Arcudi

Tony Arcudi is shown holding the trophy with members of Lancaster Catholic’s 2017 L-L League boys basketball championship squad.

He was a father figure with wisdom that reached well beyond the gym doors, although he didn’t really know how to pull a punch.

He was all in for you, as long as you were all in for the team. Didn’t matter if you ever played as much as a single meaningful minute.

And without him, Lancaster Catholic sports — boys basketball in particular — may never be quite the same.

Tony Arcudi, who died July 27, spent the last three decades helping to grow the tradition of Crusader hoops. In the process, he created a whole lot of indelible memories for those whose lives he touched.

“Not just a great coach, but an even better person,’’ said Greg Testa, one of the stars on Catholic’s 35-0 Class 3A state champions in 2003.

Testa, like everyone who knew Arcudi, remembers his boundless commitment to Crusader sports, as both an assistant coach and a jack-of-all-trades supporter. His presence at every game, even after health concerns ended his coaching career, spoke to how much he cared about kids.

“It wouldn’t have made a difference if he was coaching fourth graders or college,’’ said Shawn Sweigart, an ex-Crusader guard who returned years later to coach alongside Arcudi and current head man Joe Klazas.

Sweigart remembers “Pop’’ — a term of endearment favored by many Arcudi protégés — as a 24/7 straight shooter. “You knew there was no agenda,’’ he said. “He had your best interest at heart, whether you liked what he was saying or whether you didn’t like it. You knew he was genuine.’’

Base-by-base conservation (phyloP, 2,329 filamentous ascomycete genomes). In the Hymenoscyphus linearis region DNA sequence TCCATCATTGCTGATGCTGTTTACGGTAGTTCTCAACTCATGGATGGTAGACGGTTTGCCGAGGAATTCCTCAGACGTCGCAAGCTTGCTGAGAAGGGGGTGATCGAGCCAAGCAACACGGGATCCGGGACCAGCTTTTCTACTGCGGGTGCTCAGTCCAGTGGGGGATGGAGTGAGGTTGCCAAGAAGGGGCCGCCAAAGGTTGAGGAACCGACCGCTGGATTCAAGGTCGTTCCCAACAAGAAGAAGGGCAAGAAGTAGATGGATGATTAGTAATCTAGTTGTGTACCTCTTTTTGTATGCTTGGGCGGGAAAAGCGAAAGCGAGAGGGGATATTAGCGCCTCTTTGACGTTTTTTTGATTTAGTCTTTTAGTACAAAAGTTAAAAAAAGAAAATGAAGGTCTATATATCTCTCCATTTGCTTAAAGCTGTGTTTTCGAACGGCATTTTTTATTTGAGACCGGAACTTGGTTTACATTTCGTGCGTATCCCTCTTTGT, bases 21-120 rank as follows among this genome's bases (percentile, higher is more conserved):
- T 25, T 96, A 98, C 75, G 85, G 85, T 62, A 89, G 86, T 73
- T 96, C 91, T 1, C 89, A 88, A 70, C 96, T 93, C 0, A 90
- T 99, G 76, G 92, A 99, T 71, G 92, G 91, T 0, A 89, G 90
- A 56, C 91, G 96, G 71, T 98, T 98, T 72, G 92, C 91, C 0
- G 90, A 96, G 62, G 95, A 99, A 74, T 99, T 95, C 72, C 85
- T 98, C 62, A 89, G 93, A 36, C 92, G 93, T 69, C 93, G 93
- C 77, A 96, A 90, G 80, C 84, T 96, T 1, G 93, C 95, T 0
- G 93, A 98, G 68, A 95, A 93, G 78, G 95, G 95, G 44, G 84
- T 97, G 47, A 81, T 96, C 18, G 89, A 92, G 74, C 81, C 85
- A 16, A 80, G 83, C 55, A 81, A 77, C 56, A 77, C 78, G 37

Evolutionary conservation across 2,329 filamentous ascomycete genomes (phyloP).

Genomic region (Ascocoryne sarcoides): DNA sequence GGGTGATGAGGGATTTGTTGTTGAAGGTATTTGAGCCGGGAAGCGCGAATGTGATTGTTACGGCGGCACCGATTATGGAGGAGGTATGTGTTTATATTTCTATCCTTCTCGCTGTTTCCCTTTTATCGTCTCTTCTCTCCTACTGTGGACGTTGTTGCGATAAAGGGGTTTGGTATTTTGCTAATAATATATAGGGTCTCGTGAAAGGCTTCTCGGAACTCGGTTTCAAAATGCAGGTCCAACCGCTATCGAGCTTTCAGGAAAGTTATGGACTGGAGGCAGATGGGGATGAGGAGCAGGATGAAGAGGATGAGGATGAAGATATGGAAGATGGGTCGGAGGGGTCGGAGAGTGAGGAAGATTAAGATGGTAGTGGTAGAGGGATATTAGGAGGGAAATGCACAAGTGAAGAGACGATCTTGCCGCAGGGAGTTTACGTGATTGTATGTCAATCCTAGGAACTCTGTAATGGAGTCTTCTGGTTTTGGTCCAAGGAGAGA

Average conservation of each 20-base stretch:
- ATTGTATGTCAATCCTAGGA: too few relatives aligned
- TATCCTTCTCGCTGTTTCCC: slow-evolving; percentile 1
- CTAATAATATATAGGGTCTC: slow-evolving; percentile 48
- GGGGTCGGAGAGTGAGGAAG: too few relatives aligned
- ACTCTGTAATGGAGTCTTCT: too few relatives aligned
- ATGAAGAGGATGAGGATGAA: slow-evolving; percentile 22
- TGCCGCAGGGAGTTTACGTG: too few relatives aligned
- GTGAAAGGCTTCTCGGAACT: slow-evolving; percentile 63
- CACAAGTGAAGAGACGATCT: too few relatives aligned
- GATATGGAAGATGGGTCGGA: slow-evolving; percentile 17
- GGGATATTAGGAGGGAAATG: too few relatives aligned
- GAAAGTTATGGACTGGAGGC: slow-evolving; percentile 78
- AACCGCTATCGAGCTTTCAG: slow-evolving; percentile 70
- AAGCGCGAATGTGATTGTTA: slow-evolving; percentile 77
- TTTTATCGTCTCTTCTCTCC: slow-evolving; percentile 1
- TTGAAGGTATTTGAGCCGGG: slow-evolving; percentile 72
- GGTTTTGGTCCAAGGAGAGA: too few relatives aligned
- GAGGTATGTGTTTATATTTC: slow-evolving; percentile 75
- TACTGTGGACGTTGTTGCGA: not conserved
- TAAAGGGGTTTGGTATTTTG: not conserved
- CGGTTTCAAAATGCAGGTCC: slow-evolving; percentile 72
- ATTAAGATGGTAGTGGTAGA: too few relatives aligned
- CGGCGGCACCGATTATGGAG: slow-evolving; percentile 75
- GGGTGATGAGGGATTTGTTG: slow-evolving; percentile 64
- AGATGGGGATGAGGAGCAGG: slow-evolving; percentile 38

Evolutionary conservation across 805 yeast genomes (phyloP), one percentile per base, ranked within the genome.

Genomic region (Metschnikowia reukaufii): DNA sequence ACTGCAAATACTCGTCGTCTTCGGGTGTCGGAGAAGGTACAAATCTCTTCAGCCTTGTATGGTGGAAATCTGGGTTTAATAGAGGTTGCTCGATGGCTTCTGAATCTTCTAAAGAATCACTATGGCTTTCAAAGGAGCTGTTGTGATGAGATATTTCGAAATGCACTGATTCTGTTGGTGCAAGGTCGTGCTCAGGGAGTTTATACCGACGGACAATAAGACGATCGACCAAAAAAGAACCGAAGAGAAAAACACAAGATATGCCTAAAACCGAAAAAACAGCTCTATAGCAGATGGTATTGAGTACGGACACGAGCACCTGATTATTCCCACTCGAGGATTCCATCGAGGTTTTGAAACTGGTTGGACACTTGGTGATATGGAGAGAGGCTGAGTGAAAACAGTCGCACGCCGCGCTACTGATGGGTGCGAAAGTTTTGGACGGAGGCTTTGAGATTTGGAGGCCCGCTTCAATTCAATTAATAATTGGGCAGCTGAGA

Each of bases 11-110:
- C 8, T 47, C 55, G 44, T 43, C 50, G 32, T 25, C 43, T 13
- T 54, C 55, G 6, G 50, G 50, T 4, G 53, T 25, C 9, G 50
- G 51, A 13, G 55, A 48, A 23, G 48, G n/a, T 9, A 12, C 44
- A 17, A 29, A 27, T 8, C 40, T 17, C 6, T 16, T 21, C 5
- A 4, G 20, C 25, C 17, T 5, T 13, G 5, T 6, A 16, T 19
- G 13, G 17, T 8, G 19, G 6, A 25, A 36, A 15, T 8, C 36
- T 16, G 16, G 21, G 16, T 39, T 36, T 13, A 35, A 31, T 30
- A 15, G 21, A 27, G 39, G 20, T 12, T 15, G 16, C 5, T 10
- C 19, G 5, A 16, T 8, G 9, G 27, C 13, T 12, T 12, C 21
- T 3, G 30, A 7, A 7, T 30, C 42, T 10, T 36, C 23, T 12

Arcudi was just the same with fellow coaches. Bill Southward, who guided Testa and company to that state crown, chuckles at the memory of Arcudi saying his team never learned how to handle a zone defense. But Southward will also tell you how Arcudi had time for every young athlete who just wanted to improve.

“He could really talk to people, but you wouldn’t notice because he wasn’t boisterous or loud,’’ Southward said. “He did it in his own quiet, kind way.’’

Arcudi’s approach dated back to the start of his coaching career, at the CYO level. That’s when he made an early impression on a young fullback named Ken Gerber.

“I was a smaller kid, I didn’t stand out, and the first thing that comes to mind is that he made me feel important,’’ said Gerber. “He made you feel you were of value, and he taught you more than football. … He was a life lessons-type of coach.’’

Gerber, who still supports local youth baseball today, went on to coach with former Crusader boss Danny Walck at Hempfield. Yet he never stopped seeking out Arcudi as a mentor. “He taught me that sometimes you have to have confidence in a kid before (the kid) has confidence in himself,’’ Gerber said.

Klazas, another ex-Crusader who returned to coach, knows what that confidence has meant to the kids. He saw what it meant to them every time they placed a chair on the court for Pops, in a spot where he could see everything that was happening in every practice.

“Sometimes,’’ Klazas said, “kids are pretty hard on themselves and it takes some of the fun out of it. Pop was always great at reminding them that they’re doing a thing because they love it, and it’s what makes them happy.’’

Hard to say just how many wins it would take to match that kind of legacy. So let’s just agree on quite a few, as a starting point.


• Connect with Jeff Young, a former LNP sports editor, at youngjeff212@gmail.com.